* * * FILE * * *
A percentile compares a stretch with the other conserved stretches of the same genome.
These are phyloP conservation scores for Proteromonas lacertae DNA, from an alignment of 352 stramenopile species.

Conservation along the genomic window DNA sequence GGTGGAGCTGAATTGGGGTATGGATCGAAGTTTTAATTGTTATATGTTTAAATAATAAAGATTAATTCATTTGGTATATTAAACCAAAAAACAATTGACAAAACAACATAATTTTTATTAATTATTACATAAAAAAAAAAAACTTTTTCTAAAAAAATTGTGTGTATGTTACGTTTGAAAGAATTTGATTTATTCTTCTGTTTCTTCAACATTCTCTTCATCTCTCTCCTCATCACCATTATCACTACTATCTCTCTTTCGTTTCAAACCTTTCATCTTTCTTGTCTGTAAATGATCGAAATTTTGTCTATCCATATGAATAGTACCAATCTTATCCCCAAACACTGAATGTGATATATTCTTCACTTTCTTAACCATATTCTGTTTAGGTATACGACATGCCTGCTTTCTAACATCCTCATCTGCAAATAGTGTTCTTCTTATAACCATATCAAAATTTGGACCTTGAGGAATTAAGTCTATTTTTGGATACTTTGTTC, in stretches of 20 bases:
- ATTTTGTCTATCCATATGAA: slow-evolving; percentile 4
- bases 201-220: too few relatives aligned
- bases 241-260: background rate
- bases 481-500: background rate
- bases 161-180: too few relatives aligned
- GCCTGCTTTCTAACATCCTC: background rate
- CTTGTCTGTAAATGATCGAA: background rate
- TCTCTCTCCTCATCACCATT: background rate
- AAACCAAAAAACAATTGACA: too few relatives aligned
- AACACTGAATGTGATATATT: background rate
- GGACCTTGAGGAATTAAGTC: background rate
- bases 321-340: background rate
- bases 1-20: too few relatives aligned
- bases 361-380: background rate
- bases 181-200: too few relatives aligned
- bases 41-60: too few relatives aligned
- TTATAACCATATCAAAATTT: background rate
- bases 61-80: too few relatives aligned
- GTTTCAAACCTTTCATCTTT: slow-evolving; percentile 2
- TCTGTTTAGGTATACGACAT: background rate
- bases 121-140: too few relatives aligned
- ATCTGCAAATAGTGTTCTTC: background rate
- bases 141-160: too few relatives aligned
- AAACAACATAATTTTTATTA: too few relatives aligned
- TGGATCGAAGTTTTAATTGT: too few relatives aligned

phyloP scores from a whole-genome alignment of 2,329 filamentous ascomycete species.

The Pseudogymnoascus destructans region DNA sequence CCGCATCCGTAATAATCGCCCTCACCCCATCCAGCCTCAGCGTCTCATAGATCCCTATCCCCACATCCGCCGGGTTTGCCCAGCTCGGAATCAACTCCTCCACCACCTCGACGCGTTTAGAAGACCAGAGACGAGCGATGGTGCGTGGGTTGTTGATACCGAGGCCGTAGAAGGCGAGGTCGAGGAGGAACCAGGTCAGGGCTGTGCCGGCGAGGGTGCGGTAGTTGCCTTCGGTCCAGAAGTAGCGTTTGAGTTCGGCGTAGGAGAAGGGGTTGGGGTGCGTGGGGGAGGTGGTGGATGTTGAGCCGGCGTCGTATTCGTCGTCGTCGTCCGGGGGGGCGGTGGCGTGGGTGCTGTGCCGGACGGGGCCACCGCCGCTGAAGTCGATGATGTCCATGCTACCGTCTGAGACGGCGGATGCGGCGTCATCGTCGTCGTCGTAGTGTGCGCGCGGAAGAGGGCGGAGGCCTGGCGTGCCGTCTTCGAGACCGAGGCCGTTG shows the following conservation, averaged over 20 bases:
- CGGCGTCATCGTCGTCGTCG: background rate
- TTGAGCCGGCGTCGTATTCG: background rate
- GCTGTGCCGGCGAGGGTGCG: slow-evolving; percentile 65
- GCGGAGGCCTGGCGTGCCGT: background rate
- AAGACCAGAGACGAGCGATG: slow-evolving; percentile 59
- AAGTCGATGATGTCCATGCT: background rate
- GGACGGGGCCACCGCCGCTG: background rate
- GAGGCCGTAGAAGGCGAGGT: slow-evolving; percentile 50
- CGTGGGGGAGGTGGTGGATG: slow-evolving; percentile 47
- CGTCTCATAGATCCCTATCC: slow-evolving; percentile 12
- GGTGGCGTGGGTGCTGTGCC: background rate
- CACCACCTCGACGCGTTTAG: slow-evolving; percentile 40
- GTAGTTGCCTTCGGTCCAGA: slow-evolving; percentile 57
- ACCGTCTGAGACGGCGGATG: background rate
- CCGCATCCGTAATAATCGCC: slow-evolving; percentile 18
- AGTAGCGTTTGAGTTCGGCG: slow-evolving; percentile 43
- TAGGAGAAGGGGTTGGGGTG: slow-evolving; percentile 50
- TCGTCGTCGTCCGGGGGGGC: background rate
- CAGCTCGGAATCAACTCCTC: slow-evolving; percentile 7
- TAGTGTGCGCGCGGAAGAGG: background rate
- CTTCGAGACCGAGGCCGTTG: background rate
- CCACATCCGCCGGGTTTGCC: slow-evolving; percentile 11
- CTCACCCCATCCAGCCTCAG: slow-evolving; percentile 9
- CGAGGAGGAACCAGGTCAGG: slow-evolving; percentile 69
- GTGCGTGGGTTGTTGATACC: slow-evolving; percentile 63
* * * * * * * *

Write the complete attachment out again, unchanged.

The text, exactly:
A percentile compares a stretch with the other conserved stretches of the same genome.
These are phyloP conservation scores for Proteromonas lacertae DNA, from an alignment of 352 stramenopile species.

Conservation along the genomic window DNA sequence GGTGGAGCTGAATTGGGGTATGGATCGAAGTTTTAATTGTTATATGTTTAAATAATAAAGATTAATTCATTTGGTATATTAAACCAAAAAACAATTGACAAAACAACATAATTTTTATTAATTATTACATAAAAAAAAAAAACTTTTTCTAAAAAAATTGTGTGTATGTTACGTTTGAAAGAATTTGATTTATTCTTCTGTTTCTTCAACATTCTCTTCATCTCTCTCCTCATCACCATTATCACTACTATCTCTCTTTCGTTTCAAACCTTTCATCTTTCTTGTCTGTAAATGATCGAAATTTTGTCTATCCATATGAATAGTACCAATCTTATCCCCAAACACTGAATGTGATATATTCTTCACTTTCTTAACCATATTCTGTTTAGGTATACGACATGCCTGCTTTCTAACATCCTCATCTGCAAATAGTGTTCTTCTTATAACCATATCAAAATTTGGACCTTGAGGAATTAAGTCTATTTTTGGATACTTTGTTC, in stretches of 20 bases:
- ATTTTGTCTATCCATATGAA: slow-evolving; percentile 4
- bases 201-220: too few relatives aligned
- bases 241-260: background rate
- bases 481-500: background rate
- bases 161-180: too few relatives aligned
- GCCTGCTTTCTAACATCCTC: background rate
- CTTGTCTGTAAATGATCGAA: background rate
- TCTCTCTCCTCATCACCATT: background rate
- AAACCAAAAAACAATTGACA: too few relatives aligned
- AACACTGAATGTGATATATT: background rate
- GGACCTTGAGGAATTAAGTC: background rate
- bases 321-340: background rate
- bases 1-20: too few relatives aligned
- bases 361-380: background rate
- bases 181-200: too few relatives aligned
- bases 41-60: too few relatives aligned
- TTATAACCATATCAAAATTT: background rate
- bases 61-80: too few relatives aligned
- GTTTCAAACCTTTCATCTTT: slow-evolving; percentile 2
- TCTGTTTAGGTATACGACAT: background rate
- bases 121-140: too few relatives aligned
- ATCTGCAAATAGTGTTCTTC: background rate
- bases 141-160: too few relatives aligned
- AAACAACATAATTTTTATTA: too few relatives aligned
- TGGATCGAAGTTTTAATTGT: too few relatives aligned

phyloP scores from a whole-genome alignment of 2,329 filamentous ascomycete species.

The Pseudogymnoascus destructans region DNA sequence CCGCATCCGTAATAATCGCCCTCACCCCATCCAGCCTCAGCGTCTCATAGATCCCTATCCCCACATCCGCCGGGTTTGCCCAGCTCGGAATCAACTCCTCCACCACCTCGACGCGTTTAGAAGACCAGAGACGAGCGATGGTGCGTGGGTTGTTGATACCGAGGCCGTAGAAGGCGAGGTCGAGGAGGAACCAGGTCAGGGCTGTGCCGGCGAGGGTGCGGTAGTTGCCTTCGGTCCAGAAGTAGCGTTTGAGTTCGGCGTAGGAGAAGGGGTTGGGGTGCGTGGGGGAGGTGGTGGATGTTGAGCCGGCGTCGTATTCGTCGTCGTCGTCCGGGGGGGCGGTGGCGTGGGTGCTGTGCCGGACGGGGCCACCGCCGCTGAAGTCGATGATGTCCATGCTACCGTCTGAGACGGCGGATGCGGCGTCATCGTCGTCGTCGTAGTGTGCGCGCGGAAGAGGGCGGAGGCCTGGCGTGCCGTCTTCGAGACCGAGGCCGTTG shows the following conservation, averaged over 20 bases:
- CGGCGTCATCGTCGTCGTCG: background rate
- TTGAGCCGGCGTCGTATTCG: background rate
- GCTGTGCCGGCGAGGGTGCG: slow-evolving; percentile 65
- GCGGAGGCCTGGCGTGCCGT: background rate
- AAGACCAGAGACGAGCGATG: slow-evolving; percentile 59
- AAGTCGATGATGTCCATGCT: background rate
- GGACGGGGCCACCGCCGCTG: background rate
- GAGGCCGTAGAAGGCGAGGT: slow-evolving; percentile 50
- CGTGGGGGAGGTGGTGGATG: slow-evolving; percentile 47
- CGTCTCATAGATCCCTATCC: slow-evolving; percentile 12
- GGTGGCGTGGGTGCTGTGCC: background rate
- CACCACCTCGACGCGTTTAG: slow-evolving; percentile 40
- GTAGTTGCCTTCGGTCCAGA: slow-evolving; percentile 57
- ACCGTCTGAGACGGCGGATG: background rate
- CCGCATCCGTAATAATCGCC: slow-evolving; percentile 18
- AGTAGCGTTTGAGTTCGGCG: slow-evolving; percentile 43
- TAGGAGAAGGGGTTGGGGTG: slow-evolving; percentile 50
- TCGTCGTCGTCCGGGGGGGC: background rate
- CAGCTCGGAATCAACTCCTC: slow-evolving; percentile 7
- TAGTGTGCGCGCGGAAGAGG: background rate
- CTTCGAGACCGAGGCCGTTG: background rate
- CCACATCCGCCGGGTTTGCC: slow-evolving; percentile 11
- CTCACCCCATCCAGCCTCAG: slow-evolving; percentile 9
- CGAGGAGGAACCAGGTCAGG: slow-evolving; percentile 69
- GTGCGTGGGTTGTTGATACC: slow-evolving; percentile 63